Christ's mission on earth was to obey the Father by the guidance of the Holy Spirit. He presented Himself to Israel as their Messiah and offered them the kingdom, but He was rejected. While on earth He performed many miracles and taught many people the truths of God's Word. According to God’s predetermined design and yet by their own decisions, the nation of Israel rejected the Messiah that had been sent to them.

Christ's death is extremely important for all of mankind. Because death is the requirement for sin, His death as our substitute was what we needed to be freed from the bondage of sin and to be brought back into fellowship with God. Christ’s death was the main purpose for the incarnation, yet it was the ultimate part of His humiliation. He was put to death on a Roman cross, after being beaten and mocked by both the Jews and the Roman soldiers. Pilate washed his hands of the mockery of a trial, though he was still responsible for it. Even on the cross, he was mocked and ridiculed. His office as king was mocked by the title they put above His head. His offices as prophet and priest were mocked by the Jews (Matt. 26:68; Luke 23:35). Yet through it all God’s prophecies were being fulfilled, and Christ finally cried, “It is finished.” The price had been paid for our salvation. After that, Christ said, “Into Your hands I commit My spirit,” and died. He who had committed no sin suffered the consequences of sin, death. In doing this, He atoned for our sin.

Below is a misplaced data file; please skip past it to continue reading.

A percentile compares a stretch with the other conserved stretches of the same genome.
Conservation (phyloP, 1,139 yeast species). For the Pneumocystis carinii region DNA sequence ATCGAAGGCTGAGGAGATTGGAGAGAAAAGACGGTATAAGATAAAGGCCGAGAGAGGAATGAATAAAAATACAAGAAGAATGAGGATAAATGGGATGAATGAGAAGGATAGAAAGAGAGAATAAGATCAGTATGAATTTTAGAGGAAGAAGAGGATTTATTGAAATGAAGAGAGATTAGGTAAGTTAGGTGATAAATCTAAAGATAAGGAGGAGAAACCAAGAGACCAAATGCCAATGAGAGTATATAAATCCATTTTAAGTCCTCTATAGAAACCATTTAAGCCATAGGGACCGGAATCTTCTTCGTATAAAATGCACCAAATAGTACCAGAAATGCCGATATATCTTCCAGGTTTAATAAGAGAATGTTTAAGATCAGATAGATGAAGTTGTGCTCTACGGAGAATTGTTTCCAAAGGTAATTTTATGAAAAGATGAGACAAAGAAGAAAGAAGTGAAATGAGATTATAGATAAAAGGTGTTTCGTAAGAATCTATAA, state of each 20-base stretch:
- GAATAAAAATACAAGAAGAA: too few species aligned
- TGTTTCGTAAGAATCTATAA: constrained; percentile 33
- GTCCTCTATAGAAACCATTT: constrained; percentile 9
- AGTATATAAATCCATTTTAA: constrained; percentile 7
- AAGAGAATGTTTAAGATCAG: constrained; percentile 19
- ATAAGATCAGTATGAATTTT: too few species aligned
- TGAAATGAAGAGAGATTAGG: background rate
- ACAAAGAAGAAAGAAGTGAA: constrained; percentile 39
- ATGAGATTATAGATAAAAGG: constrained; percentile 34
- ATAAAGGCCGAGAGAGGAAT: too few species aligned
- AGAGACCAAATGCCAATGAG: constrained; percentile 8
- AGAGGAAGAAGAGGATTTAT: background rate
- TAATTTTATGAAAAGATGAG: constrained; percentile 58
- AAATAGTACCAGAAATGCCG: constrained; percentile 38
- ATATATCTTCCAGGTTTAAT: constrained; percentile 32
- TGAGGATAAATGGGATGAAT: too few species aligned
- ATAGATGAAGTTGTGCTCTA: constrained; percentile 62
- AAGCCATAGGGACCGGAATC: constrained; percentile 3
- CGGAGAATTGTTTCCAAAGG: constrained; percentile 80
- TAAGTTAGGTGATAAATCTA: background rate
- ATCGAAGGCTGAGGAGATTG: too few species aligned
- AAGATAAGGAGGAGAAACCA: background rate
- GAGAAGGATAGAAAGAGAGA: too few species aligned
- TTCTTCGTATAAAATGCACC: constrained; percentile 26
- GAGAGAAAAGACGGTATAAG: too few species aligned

The Nature of His Death and the Atonement